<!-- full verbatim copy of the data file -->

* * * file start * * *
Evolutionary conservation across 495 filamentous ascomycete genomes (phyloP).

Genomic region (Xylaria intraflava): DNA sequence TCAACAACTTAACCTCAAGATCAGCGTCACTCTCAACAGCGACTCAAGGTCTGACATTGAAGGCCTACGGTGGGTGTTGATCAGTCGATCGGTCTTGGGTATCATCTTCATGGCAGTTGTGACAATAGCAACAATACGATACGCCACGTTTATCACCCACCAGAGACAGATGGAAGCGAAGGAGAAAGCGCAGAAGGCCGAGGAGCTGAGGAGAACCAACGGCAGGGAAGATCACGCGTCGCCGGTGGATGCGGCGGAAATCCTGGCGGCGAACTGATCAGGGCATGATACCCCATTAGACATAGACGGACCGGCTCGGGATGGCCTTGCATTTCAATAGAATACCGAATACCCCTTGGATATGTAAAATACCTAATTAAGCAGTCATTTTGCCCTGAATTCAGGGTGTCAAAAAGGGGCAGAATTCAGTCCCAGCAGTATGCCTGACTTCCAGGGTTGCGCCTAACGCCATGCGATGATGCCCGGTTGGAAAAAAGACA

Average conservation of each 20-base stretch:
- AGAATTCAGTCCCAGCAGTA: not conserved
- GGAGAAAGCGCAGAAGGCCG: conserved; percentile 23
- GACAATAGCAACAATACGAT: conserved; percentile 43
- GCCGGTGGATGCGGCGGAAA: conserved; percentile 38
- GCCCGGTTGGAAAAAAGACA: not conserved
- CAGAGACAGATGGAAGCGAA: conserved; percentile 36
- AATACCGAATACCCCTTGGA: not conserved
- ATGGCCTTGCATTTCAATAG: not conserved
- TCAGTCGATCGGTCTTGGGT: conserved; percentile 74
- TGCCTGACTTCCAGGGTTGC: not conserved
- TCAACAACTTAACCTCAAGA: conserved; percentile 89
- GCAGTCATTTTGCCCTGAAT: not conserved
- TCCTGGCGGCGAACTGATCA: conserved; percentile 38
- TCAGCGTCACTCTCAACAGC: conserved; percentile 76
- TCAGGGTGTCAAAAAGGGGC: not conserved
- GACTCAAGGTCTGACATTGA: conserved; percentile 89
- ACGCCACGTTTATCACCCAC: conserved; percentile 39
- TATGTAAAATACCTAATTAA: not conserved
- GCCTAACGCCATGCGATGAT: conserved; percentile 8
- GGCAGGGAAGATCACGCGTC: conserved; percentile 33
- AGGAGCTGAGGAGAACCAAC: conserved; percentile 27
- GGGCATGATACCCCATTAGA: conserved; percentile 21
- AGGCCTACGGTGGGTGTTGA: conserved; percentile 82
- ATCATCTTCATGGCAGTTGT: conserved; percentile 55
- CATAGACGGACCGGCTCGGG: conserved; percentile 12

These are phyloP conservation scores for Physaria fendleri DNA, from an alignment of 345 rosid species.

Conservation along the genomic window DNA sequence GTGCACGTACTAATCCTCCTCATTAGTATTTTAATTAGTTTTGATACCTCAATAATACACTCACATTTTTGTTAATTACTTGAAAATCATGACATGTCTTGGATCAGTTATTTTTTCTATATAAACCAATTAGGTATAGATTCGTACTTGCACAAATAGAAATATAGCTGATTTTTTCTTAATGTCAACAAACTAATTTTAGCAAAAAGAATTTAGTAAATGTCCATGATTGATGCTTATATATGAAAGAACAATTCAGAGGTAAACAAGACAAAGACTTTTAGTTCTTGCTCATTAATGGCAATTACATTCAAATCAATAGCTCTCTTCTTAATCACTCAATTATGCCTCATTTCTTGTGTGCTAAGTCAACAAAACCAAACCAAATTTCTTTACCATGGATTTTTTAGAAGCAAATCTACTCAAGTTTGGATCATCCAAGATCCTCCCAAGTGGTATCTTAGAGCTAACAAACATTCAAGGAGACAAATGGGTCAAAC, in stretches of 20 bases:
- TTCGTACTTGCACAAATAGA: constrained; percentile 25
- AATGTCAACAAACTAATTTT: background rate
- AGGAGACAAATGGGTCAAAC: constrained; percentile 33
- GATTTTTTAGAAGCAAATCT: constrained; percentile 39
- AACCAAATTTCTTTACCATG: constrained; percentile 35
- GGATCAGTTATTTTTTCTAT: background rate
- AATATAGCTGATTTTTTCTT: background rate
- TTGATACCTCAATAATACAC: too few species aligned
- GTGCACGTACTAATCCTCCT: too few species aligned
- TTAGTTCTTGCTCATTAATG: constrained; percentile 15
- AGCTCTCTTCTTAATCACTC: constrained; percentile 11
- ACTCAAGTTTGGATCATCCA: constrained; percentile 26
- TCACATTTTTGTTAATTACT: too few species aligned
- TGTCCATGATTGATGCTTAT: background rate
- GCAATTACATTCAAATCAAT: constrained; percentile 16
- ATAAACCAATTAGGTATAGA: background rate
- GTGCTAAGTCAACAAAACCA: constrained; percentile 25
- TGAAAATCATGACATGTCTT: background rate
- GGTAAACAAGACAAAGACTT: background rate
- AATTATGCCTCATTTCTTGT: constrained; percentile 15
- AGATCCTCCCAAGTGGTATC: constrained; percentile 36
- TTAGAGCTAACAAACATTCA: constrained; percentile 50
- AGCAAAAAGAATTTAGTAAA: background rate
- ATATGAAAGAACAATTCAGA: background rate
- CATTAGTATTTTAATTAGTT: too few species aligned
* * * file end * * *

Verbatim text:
Evolutionary conservation across 495 filamentous ascomycete genomes (phyloP).

Genomic region (Xylaria intraflava): DNA sequence TCAACAACTTAACCTCAAGATCAGCGTCACTCTCAACAGCGACTCAAGGTCTGACATTGAAGGCCTACGGTGGGTGTTGATCAGTCGATCGGTCTTGGGTATCATCTTCATGGCAGTTGTGACAATAGCAACAATACGATACGCCACGTTTATCACCCACCAGAGACAGATGGAAGCGAAGGAGAAAGCGCAGAAGGCCGAGGAGCTGAGGAGAACCAACGGCAGGGAAGATCACGCGTCGCCGGTGGATGCGGCGGAAATCCTGGCGGCGAACTGATCAGGGCATGATACCCCATTAGACATAGACGGACCGGCTCGGGATGGCCTTGCATTTCAATAGAATACCGAATACCCCTTGGATATGTAAAATACCTAATTAAGCAGTCATTTTGCCCTGAATTCAGGGTGTCAAAAAGGGGCAGAATTCAGTCCCAGCAGTATGCCTGACTTCCAGGGTTGCGCCTAACGCCATGCGATGATGCCCGGTTGGAAAAAAGACA

Average conservation of each 20-base stretch:
- AGAATTCAGTCCCAGCAGTA: not conserved
- GGAGAAAGCGCAGAAGGCCG: conserved; percentile 23
- GACAATAGCAACAATACGAT: conserved; percentile 43
- GCCGGTGGATGCGGCGGAAA: conserved; percentile 38
- GCCCGGTTGGAAAAAAGACA: not conserved
- CAGAGACAGATGGAAGCGAA: conserved; percentile 36
- AATACCGAATACCCCTTGGA: not conserved
- ATGGCCTTGCATTTCAATAG: not conserved
- TCAGTCGATCGGTCTTGGGT: conserved; percentile 74
- TGCCTGACTTCCAGGGTTGC: not conserved
- TCAACAACTTAACCTCAAGA: conserved; percentile 89
- GCAGTCATTTTGCCCTGAAT: not conserved
- TCCTGGCGGCGAACTGATCA: conserved; percentile 38
- TCAGCGTCACTCTCAACAGC: conserved; percentile 76
- TCAGGGTGTCAAAAAGGGGC: not conserved
- GACTCAAGGTCTGACATTGA: conserved; percentile 89
- ACGCCACGTTTATCACCCAC: conserved; percentile 39
- TATGTAAAATACCTAATTAA: not conserved
- GCCTAACGCCATGCGATGAT: conserved; percentile 8
- GGCAGGGAAGATCACGCGTC: conserved; percentile 33
- AGGAGCTGAGGAGAACCAAC: conserved; percentile 27
- GGGCATGATACCCCATTAGA: conserved; percentile 21
- AGGCCTACGGTGGGTGTTGA: conserved; percentile 82
- ATCATCTTCATGGCAGTTGT: conserved; percentile 55
- CATAGACGGACCGGCTCGGG: conserved; percentile 12

These are phyloP conservation scores for Physaria fendleri DNA, from an alignment of 345 rosid species.

Conservation along the genomic window DNA sequence GTGCACGTACTAATCCTCCTCATTAGTATTTTAATTAGTTTTGATACCTCAATAATACACTCACATTTTTGTTAATTACTTGAAAATCATGACATGTCTTGGATCAGTTATTTTTTCTATATAAACCAATTAGGTATAGATTCGTACTTGCACAAATAGAAATATAGCTGATTTTTTCTTAATGTCAACAAACTAATTTTAGCAAAAAGAATTTAGTAAATGTCCATGATTGATGCTTATATATGAAAGAACAATTCAGAGGTAAACAAGACAAAGACTTTTAGTTCTTGCTCATTAATGGCAATTACATTCAAATCAATAGCTCTCTTCTTAATCACTCAATTATGCCTCATTTCTTGTGTGCTAAGTCAACAAAACCAAACCAAATTTCTTTACCATGGATTTTTTAGAAGCAAATCTACTCAAGTTTGGATCATCCAAGATCCTCCCAAGTGGTATCTTAGAGCTAACAAACATTCAAGGAGACAAATGGGTCAAAC, in stretches of 20 bases:
- TTCGTACTTGCACAAATAGA: constrained; percentile 25
- AATGTCAACAAACTAATTTT: background rate
- AGGAGACAAATGGGTCAAAC: constrained; percentile 33
- GATTTTTTAGAAGCAAATCT: constrained; percentile 39
- AACCAAATTTCTTTACCATG: constrained; percentile 35
- GGATCAGTTATTTTTTCTAT: background rate
- AATATAGCTGATTTTTTCTT: background rate
- TTGATACCTCAATAATACAC: too few species aligned
- GTGCACGTACTAATCCTCCT: too few species aligned
- TTAGTTCTTGCTCATTAATG: constrained; percentile 15
- AGCTCTCTTCTTAATCACTC: constrained; percentile 11
- ACTCAAGTTTGGATCATCCA: constrained; percentile 26
- TCACATTTTTGTTAATTACT: too few species aligned
- TGTCCATGATTGATGCTTAT: background rate
- GCAATTACATTCAAATCAAT: constrained; percentile 16
- ATAAACCAATTAGGTATAGA: background rate
- GTGCTAAGTCAACAAAACCA: constrained; percentile 25
- TGAAAATCATGACATGTCTT: background rate
- GGTAAACAAGACAAAGACTT: background rate
- AATTATGCCTCATTTCTTGT: constrained; percentile 15
- AGATCCTCCCAAGTGGTATC: constrained; percentile 36
- TTAGAGCTAACAAACATTCA: constrained; percentile 50
- AGCAAAAAGAATTTAGTAAA: background rate
- ATATGAAAGAACAATTCAGA: background rate
- CATTAGTATTTTAATTAGTT: too few species aligned